Double Fine Happy Action Theater appeals to the inner child!


My very first experience with Double Fine Happy Action Theater was an odd one. One day I decided to download a bunch of demos including Happy Action Theater to my 360 via the Xbox website. The following weekend, I fired up the 360 to let my seven-year-old son play some Fruit Ninja Kinect. When he got tired of chopping up fruit, he asked if he could play something different, and then started Happy Action Theater. Not knowing what to expect, we waited for the game to load.

[singlepic id=5874 w=240 h=180 float=left] All of a sudden, our den was filling up with lava. I climbed up higher on the futon to avoid the river of fiery death, and much to my horror, my kid dives into it, picks up fire and sets the basement ablaze. Mom wasn’t content just to watch, and by the end of the game demo we were out of breath from laughing so hard. I’m very selective of the kinds of games my son plays, but this experience was enough to make me consider buying it. In the end, it turned out GT had a review code up for grabs – and I jumped at the chance to review this one.

While the demo offers several mini-games and is timed, the full game offers 18 different scenarios with absolutely no rhyme or reason. There are virtually no scores, no playlists, or any single point to all of it. Happy Action Theater is truly a video playground, and not an interactive-story-turned-game. If you’re looking for something that is impressive in the technical merits of gaming (sound, video, etc) or a  cleverly told story that sucks you in, I’m sorry to say that this isn’t the experience you’re looking for.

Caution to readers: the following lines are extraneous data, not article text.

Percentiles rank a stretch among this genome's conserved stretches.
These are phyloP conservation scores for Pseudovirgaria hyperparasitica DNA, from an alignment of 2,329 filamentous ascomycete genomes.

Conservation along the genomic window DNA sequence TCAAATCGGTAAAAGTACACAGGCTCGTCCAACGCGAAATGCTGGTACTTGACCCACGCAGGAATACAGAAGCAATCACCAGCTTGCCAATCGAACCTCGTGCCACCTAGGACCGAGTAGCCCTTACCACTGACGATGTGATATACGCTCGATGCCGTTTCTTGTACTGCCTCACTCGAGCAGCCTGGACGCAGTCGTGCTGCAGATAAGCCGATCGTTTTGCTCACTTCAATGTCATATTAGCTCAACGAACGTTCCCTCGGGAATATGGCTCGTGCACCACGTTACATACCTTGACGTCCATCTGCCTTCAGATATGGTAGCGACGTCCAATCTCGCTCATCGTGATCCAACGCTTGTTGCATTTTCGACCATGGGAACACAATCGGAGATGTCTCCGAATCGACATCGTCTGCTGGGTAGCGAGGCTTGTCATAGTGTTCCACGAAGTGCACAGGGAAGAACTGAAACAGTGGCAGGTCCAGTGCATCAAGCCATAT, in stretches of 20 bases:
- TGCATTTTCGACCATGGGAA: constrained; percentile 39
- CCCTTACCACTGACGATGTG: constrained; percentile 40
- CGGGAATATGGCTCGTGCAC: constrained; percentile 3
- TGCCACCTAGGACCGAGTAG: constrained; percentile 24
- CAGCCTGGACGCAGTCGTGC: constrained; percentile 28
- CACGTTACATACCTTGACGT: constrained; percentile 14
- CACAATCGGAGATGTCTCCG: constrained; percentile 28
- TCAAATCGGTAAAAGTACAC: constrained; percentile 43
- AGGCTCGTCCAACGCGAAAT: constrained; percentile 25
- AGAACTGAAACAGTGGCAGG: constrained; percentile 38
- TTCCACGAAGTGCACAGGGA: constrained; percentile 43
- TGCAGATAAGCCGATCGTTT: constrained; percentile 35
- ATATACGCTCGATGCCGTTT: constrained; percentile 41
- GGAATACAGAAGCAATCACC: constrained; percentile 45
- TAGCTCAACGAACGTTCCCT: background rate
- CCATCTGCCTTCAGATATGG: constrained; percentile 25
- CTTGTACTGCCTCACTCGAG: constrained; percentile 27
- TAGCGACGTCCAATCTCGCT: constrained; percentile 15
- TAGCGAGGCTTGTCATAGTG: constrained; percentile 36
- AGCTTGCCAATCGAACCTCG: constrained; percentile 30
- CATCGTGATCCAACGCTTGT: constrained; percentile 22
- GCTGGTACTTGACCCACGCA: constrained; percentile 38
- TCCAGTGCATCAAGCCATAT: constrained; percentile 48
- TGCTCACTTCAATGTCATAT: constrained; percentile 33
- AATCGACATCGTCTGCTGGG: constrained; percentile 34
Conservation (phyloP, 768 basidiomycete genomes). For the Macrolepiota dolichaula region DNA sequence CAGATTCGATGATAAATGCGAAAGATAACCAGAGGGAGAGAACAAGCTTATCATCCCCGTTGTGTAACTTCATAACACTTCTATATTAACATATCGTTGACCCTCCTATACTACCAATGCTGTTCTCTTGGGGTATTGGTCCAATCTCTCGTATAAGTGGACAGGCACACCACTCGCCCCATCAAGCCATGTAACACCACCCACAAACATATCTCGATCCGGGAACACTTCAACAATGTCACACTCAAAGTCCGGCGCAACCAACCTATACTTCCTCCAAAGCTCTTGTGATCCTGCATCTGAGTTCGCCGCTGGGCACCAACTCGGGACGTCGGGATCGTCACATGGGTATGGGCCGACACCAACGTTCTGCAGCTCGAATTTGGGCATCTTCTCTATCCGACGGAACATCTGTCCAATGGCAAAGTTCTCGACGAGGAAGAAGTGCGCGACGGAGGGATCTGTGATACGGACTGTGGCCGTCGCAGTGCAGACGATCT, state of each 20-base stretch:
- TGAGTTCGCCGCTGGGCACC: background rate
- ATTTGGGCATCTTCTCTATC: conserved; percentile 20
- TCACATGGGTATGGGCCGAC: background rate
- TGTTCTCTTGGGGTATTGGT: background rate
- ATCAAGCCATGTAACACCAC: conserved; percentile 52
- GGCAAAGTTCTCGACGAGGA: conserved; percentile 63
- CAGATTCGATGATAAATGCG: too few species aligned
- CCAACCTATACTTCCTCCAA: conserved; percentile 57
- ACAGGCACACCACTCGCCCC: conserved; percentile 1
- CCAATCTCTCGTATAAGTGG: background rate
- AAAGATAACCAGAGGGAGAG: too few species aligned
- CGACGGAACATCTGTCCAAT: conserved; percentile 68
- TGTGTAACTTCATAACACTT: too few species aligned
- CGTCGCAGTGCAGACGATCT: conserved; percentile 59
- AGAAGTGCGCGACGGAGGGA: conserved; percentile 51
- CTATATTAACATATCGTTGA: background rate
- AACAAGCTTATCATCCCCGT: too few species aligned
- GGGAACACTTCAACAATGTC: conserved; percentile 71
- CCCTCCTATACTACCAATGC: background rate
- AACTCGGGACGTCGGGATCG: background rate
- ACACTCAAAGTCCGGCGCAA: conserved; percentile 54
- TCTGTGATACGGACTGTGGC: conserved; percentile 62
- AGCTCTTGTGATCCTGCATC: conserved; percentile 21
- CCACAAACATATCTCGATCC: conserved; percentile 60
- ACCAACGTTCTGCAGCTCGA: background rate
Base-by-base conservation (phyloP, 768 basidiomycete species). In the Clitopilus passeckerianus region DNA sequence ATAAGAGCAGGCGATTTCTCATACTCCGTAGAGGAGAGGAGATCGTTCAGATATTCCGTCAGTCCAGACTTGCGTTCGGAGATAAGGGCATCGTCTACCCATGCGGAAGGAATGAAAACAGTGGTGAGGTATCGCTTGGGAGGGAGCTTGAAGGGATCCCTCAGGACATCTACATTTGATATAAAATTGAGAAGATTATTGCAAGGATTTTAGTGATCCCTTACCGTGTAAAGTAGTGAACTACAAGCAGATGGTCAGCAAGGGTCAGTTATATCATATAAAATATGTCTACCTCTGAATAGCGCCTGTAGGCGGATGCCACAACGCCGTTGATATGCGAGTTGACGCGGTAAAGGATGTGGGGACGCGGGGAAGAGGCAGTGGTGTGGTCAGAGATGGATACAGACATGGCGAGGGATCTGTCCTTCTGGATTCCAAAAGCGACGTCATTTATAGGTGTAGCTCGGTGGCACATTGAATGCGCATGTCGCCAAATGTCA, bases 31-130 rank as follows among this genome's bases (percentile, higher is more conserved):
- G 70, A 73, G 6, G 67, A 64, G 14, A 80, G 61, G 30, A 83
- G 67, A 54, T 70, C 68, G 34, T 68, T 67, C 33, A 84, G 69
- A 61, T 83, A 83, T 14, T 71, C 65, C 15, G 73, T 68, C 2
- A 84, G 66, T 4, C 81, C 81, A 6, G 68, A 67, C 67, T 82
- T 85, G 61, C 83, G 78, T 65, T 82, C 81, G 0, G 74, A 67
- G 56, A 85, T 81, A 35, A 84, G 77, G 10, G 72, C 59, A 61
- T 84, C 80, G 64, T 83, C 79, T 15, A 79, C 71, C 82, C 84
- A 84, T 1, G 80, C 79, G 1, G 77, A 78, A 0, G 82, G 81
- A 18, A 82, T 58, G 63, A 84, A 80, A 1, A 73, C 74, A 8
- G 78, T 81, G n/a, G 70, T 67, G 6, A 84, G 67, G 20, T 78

[singlepic id=5872 w=240 h=180 float=right] The controls are pretty basic – you use the Kinect to play around and interact with the different scenarios. Instead of 1-2 players tracked by skeletal motion, the folks at Double Fine designed the game to support up to six people using the Kinect camera’s surface tracking function.  This allows the game to do things like cover you in snow, transpose you multiple times in a scene, or even make you dance while you stand still. In some cases it will even make you disappear from view, which means that Happy Action Theater is keeping track of both you and the environment. In addition to motion controls, the controller can be used to skip through scenes, or make them last longer. It works really well, and I am glad they didn’t force the non-play controls to be Kinect-only.  While I found that the accuracy of the games where you used your hands to shoot or throw objects was less accurate, but was pretty good when it came to kicking balls, balloons and lighting fireworks.

[singlepic id=5871 w=240 h=180 float=left]  Included in the 18 mini-games is photo-shoot where you can interact with your previous picture (5 shots total), as well as a blockout-like game, a simple 2D shooter where you float around the screen and toss fire at other players and demons, a space invaders knock-off, and a disco dance-floor.  The fish tank, lava and garden scenes were fun for kids, and the two other music-based games looked like Wolfman segments right out of The Hilarious House of Frightenstein. Given that you can use the 360 to play your own music, these segments might be the most group-friendly to lock in and leave on as a background visualizer.